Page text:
But life was far from easy for Hyde Encampment, partly because there was no Royal Arch Chapter in Bridport to provide candidates. One of the Founders never attended another meeting, and two more soon dropped out, leaving the four Gundrys and two other members from All Souls'. Many meetings had to be abandoned and, despite an appeal from the Provincial Grand Commander for support, there appear to have been no candidates for Installation and very few Joining members. Following the death of two of the Gundrys in 1869 and 1878, and the resignation of one member in 1874 because he had moved away from the area, the viability of the Hyde Preceptory (the title had changed from 'Encampment' to 'Preceptory' in 1872) was very much in doubt. Its apparent decline continued, and by 1886 there were only two members. However, due solely to the dedication of V.E.Kt J M P Montagu who was later to become Provincial Prior, the Preceptory was kept alive. Three Joining members, all from All Souls' Preceptory, were elected on 22nd March 1886 and, at the same meeting, a resolution was passed to apply to Great Priory for the transfer of the Preceptory from Bridport to Wimborne where it remained and flourished for the next 81 years. Given the close affinity between All Souls' and Hyde Preceptories, Hyde passed a resolution that allowed Joining members from All Souls' to join Hyde without a ballot. An attempt was also made to establish a reciprocal arrangement that both Preceptories would accept Joining members from the other without payment of a Joining fee, but that proposal appears not to have been brought to a formal resolution. In the mid-1960s, Hyde Preceptory was experiencing some unspecified difficulty at Wimborne. At the same time, the then Provincial Prior, V.E.Kt Jesse Gomme, was under some pressure to establish a Preceptory at Poole. The transfer of Hyde from Wimborne to Poole was clearly seen as the answer to both problems and, accordingly, the Preceptory met for the first time at Poole on 30 November 1967. At the time of writing, Hyde Preceptory has just moved its meeting venue for the fourth time, and now meets at Wareham.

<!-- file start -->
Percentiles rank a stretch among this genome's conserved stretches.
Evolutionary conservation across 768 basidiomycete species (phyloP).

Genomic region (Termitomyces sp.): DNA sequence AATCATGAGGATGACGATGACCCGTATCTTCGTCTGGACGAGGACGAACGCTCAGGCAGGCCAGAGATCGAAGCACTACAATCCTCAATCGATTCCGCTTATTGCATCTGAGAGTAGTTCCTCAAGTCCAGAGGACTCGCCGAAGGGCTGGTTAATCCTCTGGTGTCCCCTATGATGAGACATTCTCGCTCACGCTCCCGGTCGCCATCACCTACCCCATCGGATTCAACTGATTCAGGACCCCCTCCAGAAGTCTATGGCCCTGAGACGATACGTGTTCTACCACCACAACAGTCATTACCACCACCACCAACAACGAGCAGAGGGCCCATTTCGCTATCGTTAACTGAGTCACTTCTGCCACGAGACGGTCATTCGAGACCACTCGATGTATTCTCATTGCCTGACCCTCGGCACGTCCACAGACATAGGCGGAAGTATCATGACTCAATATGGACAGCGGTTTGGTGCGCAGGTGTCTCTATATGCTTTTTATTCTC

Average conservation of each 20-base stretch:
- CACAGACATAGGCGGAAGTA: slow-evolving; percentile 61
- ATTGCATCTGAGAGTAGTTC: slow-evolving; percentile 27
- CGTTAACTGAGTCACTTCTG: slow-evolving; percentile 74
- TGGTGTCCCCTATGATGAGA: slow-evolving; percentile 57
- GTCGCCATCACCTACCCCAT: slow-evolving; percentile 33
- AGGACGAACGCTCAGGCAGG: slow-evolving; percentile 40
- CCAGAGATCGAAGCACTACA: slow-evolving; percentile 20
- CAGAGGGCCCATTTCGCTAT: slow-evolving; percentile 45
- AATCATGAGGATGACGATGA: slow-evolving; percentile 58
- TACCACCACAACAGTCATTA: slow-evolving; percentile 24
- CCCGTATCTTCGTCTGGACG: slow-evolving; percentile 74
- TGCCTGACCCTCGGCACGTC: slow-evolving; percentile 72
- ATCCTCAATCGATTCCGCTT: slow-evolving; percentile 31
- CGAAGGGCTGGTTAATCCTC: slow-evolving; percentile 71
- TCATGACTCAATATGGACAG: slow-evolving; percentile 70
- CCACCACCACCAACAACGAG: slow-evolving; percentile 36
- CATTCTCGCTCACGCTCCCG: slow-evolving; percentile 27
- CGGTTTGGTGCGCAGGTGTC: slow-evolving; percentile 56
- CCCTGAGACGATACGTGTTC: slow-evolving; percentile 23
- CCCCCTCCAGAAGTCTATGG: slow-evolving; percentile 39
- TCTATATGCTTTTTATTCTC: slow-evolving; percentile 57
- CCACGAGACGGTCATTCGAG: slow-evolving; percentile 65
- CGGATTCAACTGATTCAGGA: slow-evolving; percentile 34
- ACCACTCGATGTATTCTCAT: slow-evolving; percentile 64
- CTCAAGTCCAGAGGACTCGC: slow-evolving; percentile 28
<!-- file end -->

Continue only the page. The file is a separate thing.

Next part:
Until around 1870, all Encampments in the Province worked the Templar ceremony but not the Malta ceremony. Although a standard Templar ritual had been issued in 1851, there appears to have been no agreement on the form and content of the Malta ceremony or which of the several versions being practised was the most suitable to be adopted as the norm. Having no precedent to follow, All Souls' Encampment opened a Priory of Knights of Malta for the first time on 19th May 1870 and , thereafter, conferred the Malta degrees on both its own members and those of Hyde Encampment which began working the Malta ceremonies only in 1906.

The Province of Dorset played a significant role in the development of the Order when it came into direct conflict with Great Priory following some major changes which were imposed in December 1872, The background to the story was that, during the 1860s, 'Treaties of Recognition' had been signed between the Templar bodies administering the Order in England, Scotland and Ireland, and measures were in hand to establish a 'Convent General' with jurisdiction in all three countries, each country to have its own National Great Priory under the authority of the Convent General. Scotland withdrew at an early stage and clearly difficulties arose with Ireland, but the English Grand Conclave went ahead with re-writing the Statutes and approved them for England and Wales without any reference to the Order generally or to the Provinces. Some of the changes were highly controversial: the word 'Masonic' was to be omitted from the title of the Order; all Past Ranks were to be discontinued; titles of Templar bodies and officers were to be changed; the Royal Arch qualification for membership of the Order was to be abandoned; and there was to be an entirely new Ritual. All this in addition to the loss of sovereign status was too much for many members of the Order!

Reaction within the Province was swift and decisive. At the meeting of Hyde Encampment on 14th January 1873, the effects of the changes were drawn to the attention of members who took grave exception both to the changes and to the cavalier manner in which they had been introduced by Great Priory. It was proposed 'That a Memorial from The Hyde Encampment be forwarded to HRH The Prince of Wales, Grand Master of the Order, praying that, as in the opinion of this Encampment the changes to be effected by the Statutes of the Convent General would be highly detrimental to the interests and future well-being of the Order, an opportunity should be given to the long-standing members of the Order to consider them fully and to meet and prepare a report to HRH on the effect these changes would probably have, before they were promulgated and made binding on all members of the Order'. Strong stuff! The motion was carried unanimously but, in the event, was treated as a Notice of Motion for further discussion at the next meeting of the Encampment. At the meeting of Hyde Encampment on 10 November 1874 discussion was deferred again, but a deputation from the Encampment to the Provincial Priory held at Weymouth on 19 November secured a decision that 'A respectful Memorial to the National Great Prior from the Knights Templar of Dorset be adopted and ordered to be forwarded'. The Memorial was signed by the Provincial Prior, Charles Vigne, and the Provincial Sub-Prior, Thomas Coombs, The die was cast!